With novel charitable and philanthropic opportunities emerging at an astonishing rate, it is rarely necessary today to draw the reader’s attention to the cultural politics of philanthropy; the word philanthropy is associated with nearly every celebrity personality, as well as nearly every market transaction and community activity—from buying shoes to wearing them to a charity gala at the local donor-funded museum. These practices activate action through vocabulary, or through a productive relationship to what Raymond Williams ( 1985) described as keywords. In this article I view philanthropy in terms of its relation to cultural politics and positivist culture in order to understand more specifically how philanthropy has achieved such a high level of diffuseness as a social and political relation. I begin by demonstrating how, as a keyword, philanthropy has become part of what Miranda Fricker described as the “collective hermeneutical resource.” I then investigate how the power of this hermeneutic circulation has encouraged the recent association of philanthropy with a particular argument for how logics order society, which in turn reinforces Fricker’s “hermeneutic marginalization.” Finally, I criticize the discrepancy between hermeneutic practices and logic in the practice of “actually existing philanthropy.”
Philanthropy, Hermeneutics, and Power: An Inquiry into Keywords and the “New” Logics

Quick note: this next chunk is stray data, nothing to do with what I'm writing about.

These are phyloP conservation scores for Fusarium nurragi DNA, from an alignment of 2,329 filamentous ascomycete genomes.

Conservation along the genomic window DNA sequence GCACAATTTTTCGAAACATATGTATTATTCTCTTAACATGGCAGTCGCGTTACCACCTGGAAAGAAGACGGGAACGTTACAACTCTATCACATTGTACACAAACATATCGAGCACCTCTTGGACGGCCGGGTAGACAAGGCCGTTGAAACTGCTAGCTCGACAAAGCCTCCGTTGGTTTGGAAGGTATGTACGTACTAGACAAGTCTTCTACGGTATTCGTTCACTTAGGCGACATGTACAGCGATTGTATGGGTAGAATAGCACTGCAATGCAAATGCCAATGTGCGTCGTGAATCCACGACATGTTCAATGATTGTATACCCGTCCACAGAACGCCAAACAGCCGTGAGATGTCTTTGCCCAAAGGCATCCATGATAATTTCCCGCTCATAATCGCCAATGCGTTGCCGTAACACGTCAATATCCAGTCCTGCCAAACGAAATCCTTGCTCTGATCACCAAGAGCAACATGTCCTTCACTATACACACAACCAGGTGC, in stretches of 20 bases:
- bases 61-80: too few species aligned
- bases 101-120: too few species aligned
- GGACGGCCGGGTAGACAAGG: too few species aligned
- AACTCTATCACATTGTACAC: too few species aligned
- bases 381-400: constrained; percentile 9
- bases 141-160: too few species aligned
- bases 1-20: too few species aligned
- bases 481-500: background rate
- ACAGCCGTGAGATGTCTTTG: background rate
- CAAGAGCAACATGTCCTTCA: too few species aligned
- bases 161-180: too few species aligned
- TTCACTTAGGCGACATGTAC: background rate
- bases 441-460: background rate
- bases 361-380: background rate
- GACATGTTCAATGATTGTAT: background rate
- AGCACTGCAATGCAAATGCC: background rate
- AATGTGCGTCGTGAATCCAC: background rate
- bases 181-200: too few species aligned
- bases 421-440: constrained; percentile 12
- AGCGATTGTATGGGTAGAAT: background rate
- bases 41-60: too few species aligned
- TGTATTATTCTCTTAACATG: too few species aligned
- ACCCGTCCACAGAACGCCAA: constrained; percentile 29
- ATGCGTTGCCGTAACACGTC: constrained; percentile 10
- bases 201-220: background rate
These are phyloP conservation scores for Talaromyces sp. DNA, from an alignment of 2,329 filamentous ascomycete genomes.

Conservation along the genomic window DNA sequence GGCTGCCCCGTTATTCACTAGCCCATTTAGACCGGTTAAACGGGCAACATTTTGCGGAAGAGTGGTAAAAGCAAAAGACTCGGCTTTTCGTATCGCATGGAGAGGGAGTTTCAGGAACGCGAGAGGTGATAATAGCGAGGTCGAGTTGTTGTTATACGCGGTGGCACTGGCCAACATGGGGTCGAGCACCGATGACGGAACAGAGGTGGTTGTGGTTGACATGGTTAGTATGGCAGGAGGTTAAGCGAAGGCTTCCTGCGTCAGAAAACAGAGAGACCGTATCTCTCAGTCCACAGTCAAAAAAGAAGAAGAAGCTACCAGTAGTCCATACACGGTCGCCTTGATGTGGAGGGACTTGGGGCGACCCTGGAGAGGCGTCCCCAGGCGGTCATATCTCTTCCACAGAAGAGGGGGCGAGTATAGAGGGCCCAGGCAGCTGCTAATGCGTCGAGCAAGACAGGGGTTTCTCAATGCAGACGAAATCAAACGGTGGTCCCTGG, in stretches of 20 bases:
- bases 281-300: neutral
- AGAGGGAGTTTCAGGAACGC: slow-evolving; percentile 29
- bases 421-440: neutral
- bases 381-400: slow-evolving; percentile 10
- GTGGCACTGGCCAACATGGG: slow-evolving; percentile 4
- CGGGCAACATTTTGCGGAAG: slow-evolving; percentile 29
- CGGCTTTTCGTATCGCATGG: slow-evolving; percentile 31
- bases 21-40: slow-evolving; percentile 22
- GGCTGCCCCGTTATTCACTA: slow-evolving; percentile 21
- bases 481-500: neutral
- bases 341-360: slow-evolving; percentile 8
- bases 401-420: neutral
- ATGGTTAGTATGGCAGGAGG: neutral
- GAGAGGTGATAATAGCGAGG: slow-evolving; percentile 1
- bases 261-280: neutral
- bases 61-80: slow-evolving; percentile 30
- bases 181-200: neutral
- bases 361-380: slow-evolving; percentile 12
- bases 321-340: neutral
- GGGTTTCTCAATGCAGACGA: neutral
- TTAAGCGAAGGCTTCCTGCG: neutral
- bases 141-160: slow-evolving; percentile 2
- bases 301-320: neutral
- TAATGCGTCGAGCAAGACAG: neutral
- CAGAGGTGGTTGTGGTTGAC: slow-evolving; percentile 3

Patricia Mooney Nickel is associate professor in the School of Public and International Affairs at Virginia Tech. Her research interests include critical theory, cultural politics, philanthropy and the voluntary sector, and the political economy of knowledge production. She is the author of Culture, Politics, and Governing: The Contemporary Ascetics of Knowledge Production (2015) and Public Sociology: Governance, Politics, and Power (2012) and the editor of North American Critical Theory after Postmodernism: Contemporary Dialogues (2012).
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Patricia Mooney Nickel; Philanthropy, Hermeneutics, and Power: An Inquiry into Keywords and the “New” Logics. Cultural Politics 1 November 2017; 13 (3): 370–390. doi: https://doi.org/10.1215/17432197-4211362
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